Tag Archives: Three Bears Restaurant

L’Chaim, Chabad!

In early 2012, “06880” reported that the former Three Bears would turn into a Chabad Lubavitch synagogue. It would be used for prayer services, educational programs and other meetings.

The 9,180-square foot property sat on 2.73 acres, at the corner of Wilton Road and Newtown Turnpike. It was a historic site.

Three Bears Inn, in its heyday. (Photo courtesy of Westport Historical Society)

That’s where the Three Bears — with 6 fireplaces — operated from 1900 until 2009. It reopened for about 5 seconds as Tiburon restaurant, but the property was soon abandoned. Weeds sprouted on the once-stately site — parts of which still stood from its days as a stagecoach stop, 200 years earlier.

The story noted that complaints had been made by a neighbor about work being done without permits, and bright security lights infringing on neighbors.

Other concerns included traffic, wetland impacts, and exterior alterations to a historic building.

The interior of the Three Bears, from its glory days. (Postcard/Cardcow.com)

That story ran when I still permitted anonymous comments. It drew the most responses ever: 217. (The record still stands.)

They ranged far and wide. Readers waded in on Chabad’s mission, good works, and religious tolerance/intolerance in general; zoning issues like the permit process, residential neighborhoods, traffic, historic structures — even the pros and cons of anonymous comments.

What a difference 6 years makes.

As Chabad of Westport prepares for its grand opening celebration May 3 — including a ribbon-cutting ceremony with 1st Selectman Jim Marpe — the neighborhood has changed hardly at all.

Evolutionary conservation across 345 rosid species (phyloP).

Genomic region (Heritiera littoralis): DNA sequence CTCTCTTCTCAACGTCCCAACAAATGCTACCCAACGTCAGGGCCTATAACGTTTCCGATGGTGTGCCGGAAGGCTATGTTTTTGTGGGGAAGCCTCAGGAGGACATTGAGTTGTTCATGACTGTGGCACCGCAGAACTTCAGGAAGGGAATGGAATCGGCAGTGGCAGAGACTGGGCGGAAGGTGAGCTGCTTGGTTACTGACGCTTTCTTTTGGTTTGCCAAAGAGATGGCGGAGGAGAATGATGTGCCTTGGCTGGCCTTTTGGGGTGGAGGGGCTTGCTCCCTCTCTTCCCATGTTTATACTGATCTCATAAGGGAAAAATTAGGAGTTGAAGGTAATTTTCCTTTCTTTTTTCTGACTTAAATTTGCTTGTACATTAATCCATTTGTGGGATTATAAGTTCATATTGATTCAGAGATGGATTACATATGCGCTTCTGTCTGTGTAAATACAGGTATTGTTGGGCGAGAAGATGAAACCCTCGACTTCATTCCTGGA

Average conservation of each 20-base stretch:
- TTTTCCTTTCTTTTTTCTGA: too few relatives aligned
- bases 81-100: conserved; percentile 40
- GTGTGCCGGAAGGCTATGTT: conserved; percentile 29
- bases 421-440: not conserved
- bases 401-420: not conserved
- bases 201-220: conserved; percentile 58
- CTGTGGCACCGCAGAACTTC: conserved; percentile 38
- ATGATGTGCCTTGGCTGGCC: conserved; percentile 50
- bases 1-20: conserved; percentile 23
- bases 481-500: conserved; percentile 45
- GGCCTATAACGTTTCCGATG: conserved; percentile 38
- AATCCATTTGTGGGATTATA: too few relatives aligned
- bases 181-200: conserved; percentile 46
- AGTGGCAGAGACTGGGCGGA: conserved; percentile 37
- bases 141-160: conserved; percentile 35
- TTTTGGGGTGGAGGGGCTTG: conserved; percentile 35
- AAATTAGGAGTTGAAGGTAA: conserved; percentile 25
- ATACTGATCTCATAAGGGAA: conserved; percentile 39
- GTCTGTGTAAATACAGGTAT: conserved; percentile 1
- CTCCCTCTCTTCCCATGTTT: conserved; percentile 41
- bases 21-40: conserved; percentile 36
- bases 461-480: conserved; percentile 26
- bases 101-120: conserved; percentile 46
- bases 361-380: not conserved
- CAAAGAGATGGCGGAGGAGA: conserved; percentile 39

The Chabad of Westport exterior, on Newtown Turnpike.

The exterior of the Three Bears has been preserved. Some of the interior wood beams and other features remain too. More than 10,000 square feet have been added, but it’s in the back, barely visible to anyone. It’s all done in traditional New England style, with a barn-type feel.

Even the parking lot has been redesigned, eliminating a dangerous entrance near Wilton Road.

The renovated space — designed by Robert Storm Architecture, and carried out by Able Construction — includes seating for 300, in a light-filled multi-function synagogue; 8 classrooms for Hebrew school; event spaces, with a special area for teenagers; a large library, and a state-of-the-art commercial kosher kitchen.

The synagogue in the back includes plenty of light.

Eight apartments above can be used by visiting lecturers, and Orthodox observers attending events on the Sabbath who are too far away to walk home. (The apartments — completely renovated — were once leased to 3 Bears dishwashers.)

A large mural gives energy to the teenagers’ space.

The building process has reinforced for local Chabad leaders the importance of its site. Over the centuries, the property has been not only a restaurant, inn and stagecoach stop, but also (possibly) a house of ill repute, says congregant Denise Torve.

To honor its history, Rabbi Yehuda Kantor and Torve are seeking artifacts to display, and memories to showcase. Photos and recollections can be sent to DeniseTorve@aol.com.

An old sign hangs proudly in the new library.

Chabad has come a long way from the days when members met in the basement of the rabbi’s home, and rented the Westport Woman’s Club for High Holy Days services.

Of course, zoning issues continue to provoke intense Westport controversy. Only the location changes.

(Chabad of Westport’s grand opening celebration is set for Thursday, May 3, 6 p.m. at 79 Newtown Turnpike. It includes a ribbon cutting, mezuzah affixing, ushering in of the Torahs, buffet dinner, music and dancing. The entire community is invited.)

Chabad Grows Into Its New Home